Accessing Knowledge: Internet Librarians’ Call to Action!
Jean-Claude Monney, Microsoft, Keeeb, and elsewhere; knowledge management
“Instant, relevant knowledge in context”
Knowledge discovery approaches:
Use a computer
- Search: average 1.8 words in a search box; also people quit after 1-2 pages of results
- Browse: not sure what you want (e.g., shopping)
Talk to a person: requires trust (“pedigree”)
- Personal network
- Professional network
- Company network
When you get an answer in a document, what is its “pedigree”? Author, publisher, etc.
Knowledge is contextual:
- Operational knowledge: knowledge is the end
- Strategic knowledge: knowledge is the start
- Conversation as a platform
- Cognitive services: AI, machine learning
- Mixed reality
McKinsey (2012): 19% of time is lost in search
Microsoft (2019): 14% for executives, 11% for knowledge workers
Personal tech is signal rich (e.g., your phone tells you to leave early because of traffic)
Professional tech is signal poor
The shift from pull to push
- Universal pull from everywheere
- Conversational flow to find out what you want and how you want it
- Automate push (AI, ML)
Open Access for Everyone
Carolyn Morris, Sirsi Dynix
Linda Barr, Austin Community College
Surveys of librarians show doubt and uncertainty about open access.
2020: 54% of articles sampled were open access. Many of them in journals that are not open-access only.
On trend for 100% by 2040
Funders (e.g., philanthropies) are driving open access. Also universities requiring that their faculty publish in open access and university libraries requiring it for their faculties as part of subsccription deals.
Major publishers are allowing open access (hybrid journals) to attract quality authors
Sirsi Dynix assists libraries in adding open access journals to their catalogs
Collection development librarians didn’t feel they had the time or need to research scattered OA journals. However, there was an interest in open education resources (OER).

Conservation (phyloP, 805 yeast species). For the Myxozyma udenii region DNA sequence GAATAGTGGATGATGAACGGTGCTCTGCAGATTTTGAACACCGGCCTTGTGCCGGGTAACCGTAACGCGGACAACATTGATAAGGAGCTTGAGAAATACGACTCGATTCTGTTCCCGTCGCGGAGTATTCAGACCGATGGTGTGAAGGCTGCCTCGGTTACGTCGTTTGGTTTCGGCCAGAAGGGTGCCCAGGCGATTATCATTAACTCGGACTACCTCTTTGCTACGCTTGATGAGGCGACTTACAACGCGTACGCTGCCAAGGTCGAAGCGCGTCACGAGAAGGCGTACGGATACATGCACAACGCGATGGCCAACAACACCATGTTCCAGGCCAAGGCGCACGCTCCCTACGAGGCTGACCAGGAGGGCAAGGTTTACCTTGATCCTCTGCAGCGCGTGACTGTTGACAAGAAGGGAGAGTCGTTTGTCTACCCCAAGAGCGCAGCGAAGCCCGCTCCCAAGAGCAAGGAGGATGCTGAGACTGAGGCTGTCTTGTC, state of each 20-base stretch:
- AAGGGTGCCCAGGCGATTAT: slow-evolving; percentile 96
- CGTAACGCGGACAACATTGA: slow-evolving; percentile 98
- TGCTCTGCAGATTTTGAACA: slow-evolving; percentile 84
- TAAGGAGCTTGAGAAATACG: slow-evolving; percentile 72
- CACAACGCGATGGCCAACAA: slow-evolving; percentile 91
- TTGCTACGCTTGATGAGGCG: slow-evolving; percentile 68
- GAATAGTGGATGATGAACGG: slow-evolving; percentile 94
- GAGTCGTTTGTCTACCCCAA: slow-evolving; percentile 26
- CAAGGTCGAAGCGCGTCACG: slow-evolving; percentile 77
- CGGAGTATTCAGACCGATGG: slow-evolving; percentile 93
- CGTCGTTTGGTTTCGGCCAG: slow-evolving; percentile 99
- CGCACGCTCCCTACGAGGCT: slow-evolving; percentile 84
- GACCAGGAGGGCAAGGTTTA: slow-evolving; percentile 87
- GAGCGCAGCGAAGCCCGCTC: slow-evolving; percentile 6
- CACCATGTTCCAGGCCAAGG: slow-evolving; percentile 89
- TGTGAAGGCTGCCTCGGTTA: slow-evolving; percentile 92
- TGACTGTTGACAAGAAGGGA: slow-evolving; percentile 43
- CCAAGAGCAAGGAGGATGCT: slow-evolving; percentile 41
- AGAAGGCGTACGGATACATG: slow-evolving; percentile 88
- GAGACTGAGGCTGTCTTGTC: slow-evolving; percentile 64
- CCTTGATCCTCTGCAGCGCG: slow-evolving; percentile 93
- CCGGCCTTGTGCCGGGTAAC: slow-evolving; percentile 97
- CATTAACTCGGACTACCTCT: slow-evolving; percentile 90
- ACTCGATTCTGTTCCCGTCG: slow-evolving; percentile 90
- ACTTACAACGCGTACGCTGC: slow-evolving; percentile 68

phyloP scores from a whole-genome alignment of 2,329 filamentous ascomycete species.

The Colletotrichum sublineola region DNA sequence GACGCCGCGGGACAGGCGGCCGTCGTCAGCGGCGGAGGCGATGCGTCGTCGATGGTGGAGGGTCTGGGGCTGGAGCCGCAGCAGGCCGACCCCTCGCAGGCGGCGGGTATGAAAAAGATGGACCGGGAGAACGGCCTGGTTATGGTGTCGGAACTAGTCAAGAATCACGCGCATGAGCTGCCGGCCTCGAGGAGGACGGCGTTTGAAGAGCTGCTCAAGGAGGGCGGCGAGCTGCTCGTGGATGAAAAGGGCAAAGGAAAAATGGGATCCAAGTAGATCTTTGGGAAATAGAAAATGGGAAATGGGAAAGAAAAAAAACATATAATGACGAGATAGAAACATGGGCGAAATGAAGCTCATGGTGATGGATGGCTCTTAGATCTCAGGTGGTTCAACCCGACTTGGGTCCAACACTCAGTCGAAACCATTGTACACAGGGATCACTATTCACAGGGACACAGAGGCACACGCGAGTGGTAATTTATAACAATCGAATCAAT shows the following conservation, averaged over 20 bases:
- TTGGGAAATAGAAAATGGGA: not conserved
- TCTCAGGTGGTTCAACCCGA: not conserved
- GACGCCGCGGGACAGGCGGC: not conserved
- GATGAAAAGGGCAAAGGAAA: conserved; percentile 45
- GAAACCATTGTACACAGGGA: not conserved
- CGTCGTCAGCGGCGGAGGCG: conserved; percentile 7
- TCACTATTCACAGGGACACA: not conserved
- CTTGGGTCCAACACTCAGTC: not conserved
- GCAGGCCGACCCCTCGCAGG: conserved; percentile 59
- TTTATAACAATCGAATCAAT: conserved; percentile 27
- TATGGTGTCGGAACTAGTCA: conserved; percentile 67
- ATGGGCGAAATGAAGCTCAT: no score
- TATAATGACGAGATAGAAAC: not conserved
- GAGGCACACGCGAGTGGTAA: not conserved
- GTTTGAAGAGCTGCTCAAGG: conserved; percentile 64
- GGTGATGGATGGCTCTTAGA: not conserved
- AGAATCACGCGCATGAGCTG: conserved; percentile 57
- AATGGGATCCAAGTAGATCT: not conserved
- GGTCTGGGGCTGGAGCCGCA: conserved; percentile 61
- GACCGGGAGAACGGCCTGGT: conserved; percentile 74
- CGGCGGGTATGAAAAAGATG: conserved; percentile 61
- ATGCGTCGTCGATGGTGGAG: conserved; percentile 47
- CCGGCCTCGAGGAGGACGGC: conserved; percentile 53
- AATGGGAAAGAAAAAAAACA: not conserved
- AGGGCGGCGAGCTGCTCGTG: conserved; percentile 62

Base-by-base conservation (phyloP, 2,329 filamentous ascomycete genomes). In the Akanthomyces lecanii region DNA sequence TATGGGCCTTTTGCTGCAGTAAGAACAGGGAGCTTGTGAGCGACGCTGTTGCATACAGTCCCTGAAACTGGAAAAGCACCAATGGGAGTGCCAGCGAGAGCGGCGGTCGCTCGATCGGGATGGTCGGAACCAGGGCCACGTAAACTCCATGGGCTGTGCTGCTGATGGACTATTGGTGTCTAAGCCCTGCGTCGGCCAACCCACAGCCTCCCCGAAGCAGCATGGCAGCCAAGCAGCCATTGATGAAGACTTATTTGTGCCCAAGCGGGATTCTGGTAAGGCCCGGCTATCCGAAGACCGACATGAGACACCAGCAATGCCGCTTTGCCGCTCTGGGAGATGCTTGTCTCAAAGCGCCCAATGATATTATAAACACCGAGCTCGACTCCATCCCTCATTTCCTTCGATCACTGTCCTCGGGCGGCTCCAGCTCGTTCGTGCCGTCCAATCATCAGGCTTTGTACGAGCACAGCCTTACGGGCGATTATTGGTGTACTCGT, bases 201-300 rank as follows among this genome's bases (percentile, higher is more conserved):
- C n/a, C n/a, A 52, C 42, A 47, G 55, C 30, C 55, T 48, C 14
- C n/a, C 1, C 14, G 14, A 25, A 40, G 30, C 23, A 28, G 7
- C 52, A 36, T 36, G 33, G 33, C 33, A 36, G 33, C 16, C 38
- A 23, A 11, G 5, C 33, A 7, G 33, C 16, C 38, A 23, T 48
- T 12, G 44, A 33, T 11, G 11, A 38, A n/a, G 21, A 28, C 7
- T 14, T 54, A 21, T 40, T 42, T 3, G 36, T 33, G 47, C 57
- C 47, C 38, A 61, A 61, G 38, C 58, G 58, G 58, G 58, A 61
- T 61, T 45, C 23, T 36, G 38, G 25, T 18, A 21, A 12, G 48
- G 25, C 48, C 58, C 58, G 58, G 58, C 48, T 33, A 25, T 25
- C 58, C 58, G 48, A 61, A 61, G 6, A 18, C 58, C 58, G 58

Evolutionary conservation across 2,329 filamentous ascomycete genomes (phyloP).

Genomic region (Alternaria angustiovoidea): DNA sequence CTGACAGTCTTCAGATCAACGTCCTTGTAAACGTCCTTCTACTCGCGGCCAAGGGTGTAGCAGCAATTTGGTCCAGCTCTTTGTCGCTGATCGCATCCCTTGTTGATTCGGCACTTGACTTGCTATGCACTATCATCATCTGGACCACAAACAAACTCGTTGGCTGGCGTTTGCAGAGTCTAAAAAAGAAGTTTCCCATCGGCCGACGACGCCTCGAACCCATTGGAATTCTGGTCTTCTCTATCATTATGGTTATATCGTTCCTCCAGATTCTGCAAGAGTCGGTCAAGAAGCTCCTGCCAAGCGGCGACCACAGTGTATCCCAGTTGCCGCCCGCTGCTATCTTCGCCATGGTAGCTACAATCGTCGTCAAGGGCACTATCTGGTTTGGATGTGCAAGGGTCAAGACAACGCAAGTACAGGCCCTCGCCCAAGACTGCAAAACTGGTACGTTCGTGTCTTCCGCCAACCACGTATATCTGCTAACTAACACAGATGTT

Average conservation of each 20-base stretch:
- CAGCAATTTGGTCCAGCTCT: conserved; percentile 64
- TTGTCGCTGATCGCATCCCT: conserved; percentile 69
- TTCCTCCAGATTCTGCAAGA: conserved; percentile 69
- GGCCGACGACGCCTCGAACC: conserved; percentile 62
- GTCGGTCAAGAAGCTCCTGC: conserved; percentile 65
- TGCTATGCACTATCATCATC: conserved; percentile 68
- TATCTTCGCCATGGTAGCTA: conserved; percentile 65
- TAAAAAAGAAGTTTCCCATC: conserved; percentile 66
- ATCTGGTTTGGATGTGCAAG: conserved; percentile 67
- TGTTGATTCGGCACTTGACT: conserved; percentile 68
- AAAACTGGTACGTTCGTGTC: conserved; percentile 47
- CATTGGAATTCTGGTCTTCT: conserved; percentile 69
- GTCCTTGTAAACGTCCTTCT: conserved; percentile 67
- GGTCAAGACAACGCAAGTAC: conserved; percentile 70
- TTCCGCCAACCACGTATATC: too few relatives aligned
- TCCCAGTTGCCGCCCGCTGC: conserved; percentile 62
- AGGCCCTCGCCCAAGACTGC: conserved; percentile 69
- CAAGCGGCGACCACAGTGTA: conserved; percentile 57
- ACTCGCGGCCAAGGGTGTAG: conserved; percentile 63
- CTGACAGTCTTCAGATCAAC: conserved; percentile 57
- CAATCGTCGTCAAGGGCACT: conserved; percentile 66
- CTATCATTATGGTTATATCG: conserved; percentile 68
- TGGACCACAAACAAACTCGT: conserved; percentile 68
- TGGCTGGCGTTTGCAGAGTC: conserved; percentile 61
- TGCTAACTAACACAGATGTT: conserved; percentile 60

Did pilot of CloudSource, Sirsi Dynix’s product
Analysis of overlap of open access sources with paid resources
How do we evaluate OA?
How does it change how librarians work?
How should librarians think about it?
Is it all good, peer-reviewed?
Is the labor involved worthwhile?
It’s free. Should we take it all?
How to add it to library instruction?
They put the OA records in a separate database. The metadata varies and looks different.
Remote Working, Mixed Mode Working, or Hybrid?
Sophia Guevara, SLA, columnisst
Had to arrange your own technolgy and tech support. And furniture.
Meetings: video stream or not? If not, show a picture. Can have a virtual background or blurred background. [Note in chat says blur is disturbing to some people.] Consider lighting.
Shared calendar (e.g., Outlook or Google Calendar)
E-mail, Zoom, MS Teams
Nimbus screenshot and screen video recorder
Krista Ford, Steptoe & Johnson
Pre-pandemic, almost everyone was in the office and had a learning curve to work from home.
People coming back to work. Different rules in different places for masks and vaccines. Also, differnt attitudes.
Modified work schedules, work-life balance. Could start early, work late, with a long break in the middle. Now, back to 8-5.
- Remote work as an option
- Workflow: assignments based on competency not bandwidth, use technology, eliminate redundancy